Charleston shooter ‘wanted to start a civil war’

By Chelsea Schilling

Dylann Storm Roof
Dylann Storm Roof

A roommate of Dylann Roof, the man who allegedly shot and killed nine Christians at the Emanuel African Methodist Episcopal Church in Charleston, South Carolina, Wednesday, said the gunman had been planning for six months to “start a civil war” by murdering innocent people and turning the gun on himself.

The roommate, Dalton Tyler, has known Roof for almost a year and saw him just last week, ABC News reported.

“He was big into segregation and other stuff,” Tyler said. “He said he wanted to start a civil war. He said he was going to do something like that and then kill himself.”

Another friend, Joey Meek, told ABC News that Roof was upset over the February 2012 Trayvon Martin case and the April 2015 death of Freddie Gray, and he “wanted something to spark up the race war again.”

Meek said he saw Roof on Tuesday, the day before the church massacre.

“He didn’t agree with some things and somebody had to do something about it,” Meek told ABC. “He said that he thought that blacks, the blacks in general as a race, was bringing down the white race.”

Meek, who reportedly didn’t bring the information to police before Thursday morning, claims he’s known Roof for more than seven years.

“He never said the N-word, he never made racial slurs, he never targeted a specific black person. He never did any of that so it was just pretty much a shock,” Meek said.

ABC News speaks with friend Joey Meek
ABC News speaks with Dylann Roof’s childhood friend, Joey Meek

Authorities say they believe Roof acted alone.

Meanwhile, African-American community activists fear the mass murder could spark race riots in Charleston, according to the Washington Times.

“We don’t need any more bloodshed and we don’t need a race war,” J. Denise Cromwell told the Times. “Charleston has a lot of racial tension. … We’re drowning and someone is pouring water over us.”

Cromwell told the paper the community is still shaken by the fatal April 4 police shooting of Walter Scott, a black man in North Charleston, which sparked widespread protests.

Black activist Michelle Felder, 58, also told the Times she was concerned Charleston’s young people “aren’t thinking” and could plan to get revenge for the killings.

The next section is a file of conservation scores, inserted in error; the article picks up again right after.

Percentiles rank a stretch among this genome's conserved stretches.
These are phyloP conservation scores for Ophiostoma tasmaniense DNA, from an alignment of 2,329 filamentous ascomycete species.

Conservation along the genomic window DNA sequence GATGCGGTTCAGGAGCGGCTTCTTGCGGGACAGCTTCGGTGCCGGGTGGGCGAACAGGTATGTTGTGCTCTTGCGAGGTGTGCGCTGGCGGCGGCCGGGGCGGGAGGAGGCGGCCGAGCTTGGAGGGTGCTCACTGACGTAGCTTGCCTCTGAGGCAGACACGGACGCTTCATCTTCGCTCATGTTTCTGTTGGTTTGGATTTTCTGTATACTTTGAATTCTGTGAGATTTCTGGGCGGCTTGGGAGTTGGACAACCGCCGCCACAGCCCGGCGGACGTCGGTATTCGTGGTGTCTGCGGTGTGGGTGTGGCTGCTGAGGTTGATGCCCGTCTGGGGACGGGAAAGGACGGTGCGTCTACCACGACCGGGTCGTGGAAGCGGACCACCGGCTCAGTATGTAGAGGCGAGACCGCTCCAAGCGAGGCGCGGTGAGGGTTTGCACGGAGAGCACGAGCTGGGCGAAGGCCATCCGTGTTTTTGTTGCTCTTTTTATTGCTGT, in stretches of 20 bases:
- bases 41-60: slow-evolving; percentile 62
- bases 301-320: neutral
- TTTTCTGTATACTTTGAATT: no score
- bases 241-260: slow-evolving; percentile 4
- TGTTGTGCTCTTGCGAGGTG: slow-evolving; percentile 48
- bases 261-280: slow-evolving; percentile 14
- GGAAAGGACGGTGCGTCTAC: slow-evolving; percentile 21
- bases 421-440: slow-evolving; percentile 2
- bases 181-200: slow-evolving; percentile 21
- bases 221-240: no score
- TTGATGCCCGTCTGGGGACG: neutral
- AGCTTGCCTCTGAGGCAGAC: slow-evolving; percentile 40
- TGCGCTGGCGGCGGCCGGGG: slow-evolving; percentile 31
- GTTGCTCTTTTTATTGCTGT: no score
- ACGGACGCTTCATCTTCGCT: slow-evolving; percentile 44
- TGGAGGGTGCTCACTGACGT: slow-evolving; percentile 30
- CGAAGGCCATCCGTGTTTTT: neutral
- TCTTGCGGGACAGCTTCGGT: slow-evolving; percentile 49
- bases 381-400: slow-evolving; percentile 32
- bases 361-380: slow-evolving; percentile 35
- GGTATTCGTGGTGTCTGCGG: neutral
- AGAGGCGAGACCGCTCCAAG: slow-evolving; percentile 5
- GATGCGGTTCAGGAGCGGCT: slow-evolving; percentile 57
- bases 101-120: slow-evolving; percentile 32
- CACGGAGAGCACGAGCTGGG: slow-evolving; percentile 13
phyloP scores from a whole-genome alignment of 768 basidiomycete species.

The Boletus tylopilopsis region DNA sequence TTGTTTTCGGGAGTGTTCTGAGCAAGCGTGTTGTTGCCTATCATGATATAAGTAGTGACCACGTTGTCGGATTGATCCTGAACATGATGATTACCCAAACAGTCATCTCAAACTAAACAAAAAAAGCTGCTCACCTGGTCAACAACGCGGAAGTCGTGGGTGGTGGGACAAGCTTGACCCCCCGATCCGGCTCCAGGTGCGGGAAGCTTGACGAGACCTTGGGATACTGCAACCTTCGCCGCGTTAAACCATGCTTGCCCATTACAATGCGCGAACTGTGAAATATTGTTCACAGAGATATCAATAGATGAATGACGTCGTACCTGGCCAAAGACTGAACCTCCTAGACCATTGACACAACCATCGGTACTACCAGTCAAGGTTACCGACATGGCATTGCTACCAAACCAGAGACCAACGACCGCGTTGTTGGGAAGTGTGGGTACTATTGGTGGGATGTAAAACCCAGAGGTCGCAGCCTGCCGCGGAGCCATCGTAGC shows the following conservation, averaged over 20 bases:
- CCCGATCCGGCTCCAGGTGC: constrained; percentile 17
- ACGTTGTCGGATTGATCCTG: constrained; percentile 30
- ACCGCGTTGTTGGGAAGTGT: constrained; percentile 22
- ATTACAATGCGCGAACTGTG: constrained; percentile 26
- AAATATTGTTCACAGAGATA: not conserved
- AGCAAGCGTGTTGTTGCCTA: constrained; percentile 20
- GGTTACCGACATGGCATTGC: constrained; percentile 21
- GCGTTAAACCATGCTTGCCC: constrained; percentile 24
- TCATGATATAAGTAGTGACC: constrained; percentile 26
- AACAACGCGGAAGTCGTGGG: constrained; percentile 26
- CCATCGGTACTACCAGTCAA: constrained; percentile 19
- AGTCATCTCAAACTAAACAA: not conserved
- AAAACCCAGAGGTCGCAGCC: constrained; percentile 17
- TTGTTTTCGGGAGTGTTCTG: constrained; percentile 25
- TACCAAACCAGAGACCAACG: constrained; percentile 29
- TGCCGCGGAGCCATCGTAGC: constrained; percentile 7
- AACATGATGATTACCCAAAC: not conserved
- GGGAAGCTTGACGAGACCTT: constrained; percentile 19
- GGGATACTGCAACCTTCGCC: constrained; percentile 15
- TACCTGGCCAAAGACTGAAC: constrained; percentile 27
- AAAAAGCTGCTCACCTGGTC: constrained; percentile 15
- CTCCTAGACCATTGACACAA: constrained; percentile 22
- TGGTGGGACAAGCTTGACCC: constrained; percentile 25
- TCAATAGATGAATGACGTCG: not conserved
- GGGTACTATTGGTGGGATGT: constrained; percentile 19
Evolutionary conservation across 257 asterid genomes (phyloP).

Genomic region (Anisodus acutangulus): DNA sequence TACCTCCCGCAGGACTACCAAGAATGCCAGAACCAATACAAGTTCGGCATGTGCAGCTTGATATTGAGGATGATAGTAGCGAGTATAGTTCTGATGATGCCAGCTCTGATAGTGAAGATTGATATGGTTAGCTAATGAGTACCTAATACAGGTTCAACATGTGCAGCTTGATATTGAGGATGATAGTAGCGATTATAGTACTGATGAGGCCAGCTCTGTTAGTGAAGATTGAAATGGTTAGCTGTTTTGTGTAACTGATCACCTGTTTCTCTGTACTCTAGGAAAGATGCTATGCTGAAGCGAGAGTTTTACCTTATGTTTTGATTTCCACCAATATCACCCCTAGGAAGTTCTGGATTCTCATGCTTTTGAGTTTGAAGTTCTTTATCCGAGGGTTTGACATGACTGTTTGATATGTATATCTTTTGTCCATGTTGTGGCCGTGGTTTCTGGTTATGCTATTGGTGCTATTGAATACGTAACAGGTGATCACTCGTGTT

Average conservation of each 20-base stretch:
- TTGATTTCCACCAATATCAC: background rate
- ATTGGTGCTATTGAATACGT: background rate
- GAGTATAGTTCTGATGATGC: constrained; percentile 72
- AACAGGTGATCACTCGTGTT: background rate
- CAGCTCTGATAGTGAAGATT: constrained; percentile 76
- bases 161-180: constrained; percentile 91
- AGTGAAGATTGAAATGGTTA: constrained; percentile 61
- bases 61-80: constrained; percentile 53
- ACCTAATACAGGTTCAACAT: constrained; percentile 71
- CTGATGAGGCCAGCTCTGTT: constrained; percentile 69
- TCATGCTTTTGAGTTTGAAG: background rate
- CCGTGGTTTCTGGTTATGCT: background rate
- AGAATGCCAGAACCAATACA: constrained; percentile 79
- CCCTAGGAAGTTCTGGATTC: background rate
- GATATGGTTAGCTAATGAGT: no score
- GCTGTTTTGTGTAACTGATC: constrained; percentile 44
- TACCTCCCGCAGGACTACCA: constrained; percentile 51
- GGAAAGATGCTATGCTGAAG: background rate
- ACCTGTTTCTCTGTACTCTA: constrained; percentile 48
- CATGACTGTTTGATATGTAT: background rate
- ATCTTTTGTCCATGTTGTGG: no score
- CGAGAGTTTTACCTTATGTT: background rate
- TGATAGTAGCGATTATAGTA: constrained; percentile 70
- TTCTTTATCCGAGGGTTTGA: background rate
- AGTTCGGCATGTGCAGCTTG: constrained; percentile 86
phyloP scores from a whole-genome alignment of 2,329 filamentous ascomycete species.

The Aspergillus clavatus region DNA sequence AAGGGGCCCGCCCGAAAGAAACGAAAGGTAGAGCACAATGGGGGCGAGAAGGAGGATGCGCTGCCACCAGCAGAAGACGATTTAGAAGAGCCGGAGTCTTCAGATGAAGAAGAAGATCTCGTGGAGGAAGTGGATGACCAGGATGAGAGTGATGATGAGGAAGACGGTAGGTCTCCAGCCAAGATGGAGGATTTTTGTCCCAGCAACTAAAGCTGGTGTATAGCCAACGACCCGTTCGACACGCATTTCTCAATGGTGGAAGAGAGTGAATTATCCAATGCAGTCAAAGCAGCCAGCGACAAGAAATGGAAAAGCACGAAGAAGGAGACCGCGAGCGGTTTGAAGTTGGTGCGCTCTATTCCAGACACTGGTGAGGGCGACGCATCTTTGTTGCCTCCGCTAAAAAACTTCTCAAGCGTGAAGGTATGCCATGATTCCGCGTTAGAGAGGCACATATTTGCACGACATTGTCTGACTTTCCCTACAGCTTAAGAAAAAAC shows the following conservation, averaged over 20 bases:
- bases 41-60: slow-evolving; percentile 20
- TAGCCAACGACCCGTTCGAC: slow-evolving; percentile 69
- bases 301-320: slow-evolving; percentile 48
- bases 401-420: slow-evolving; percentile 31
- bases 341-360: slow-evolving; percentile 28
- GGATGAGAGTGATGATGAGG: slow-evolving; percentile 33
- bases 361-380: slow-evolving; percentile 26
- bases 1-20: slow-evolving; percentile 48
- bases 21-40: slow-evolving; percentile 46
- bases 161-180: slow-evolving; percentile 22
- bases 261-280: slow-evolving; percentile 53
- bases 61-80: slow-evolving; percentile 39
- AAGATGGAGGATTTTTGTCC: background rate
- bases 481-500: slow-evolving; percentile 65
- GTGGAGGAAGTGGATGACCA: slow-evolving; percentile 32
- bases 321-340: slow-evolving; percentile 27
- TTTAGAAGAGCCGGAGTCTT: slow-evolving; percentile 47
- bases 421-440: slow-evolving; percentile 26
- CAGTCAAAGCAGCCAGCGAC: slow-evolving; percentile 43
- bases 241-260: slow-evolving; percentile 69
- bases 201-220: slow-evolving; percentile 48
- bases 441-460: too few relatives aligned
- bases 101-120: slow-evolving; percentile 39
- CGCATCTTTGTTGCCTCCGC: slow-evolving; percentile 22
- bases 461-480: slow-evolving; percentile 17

“This is 2015, and we are still going through the same things we went through 50 years ago,” she said. “This is so sickening. We are so tired.”

Charlotte Observer Associate Editor Eric Frazier called the shooting “an act of war against the black community”:

“African Americans here are in no mood for talk of the shooting being simply the random, murderous actions of a psychotic loner,” he wrote in an op-ed. “[Rep. Jim] Clyburn and others suspect this wasn’t solely an attack on a church, or an attack on a black church – it was an act of war against the black community.”

Dylann Roof
Dylann Roof

Since the Wednesday shooting, religious and political leaders have been calling on the community to remain peaceful.

Pastor Thomas A. Dixon counseled Charleston’s black citizens to “keep your emotions under control.”

“We’ve been consistently putting forward a message of remain reserved and stay calm,” Dixon said.

Dixon said the mass slaying was “senseless” and a “horrific crime,” but he argued that the violence is not new, and other groups have been targeted as well.

“It is a crime that has happened in Jewish synagogues, Buddhist temples, Catholic churches and movie theaters and now it has come to Charleston to this AME church,” he said.

Regardless of the shooters’ intent, the gatherings Thursday remained peaceful, emphasizing strength, unity and prayer for the victims, their families and the community.

And in Washington, D.C., more than 100 staffers and members of Congress gathered in front of the U.S. Capitol and bowed their heads in prayer for Charleston.

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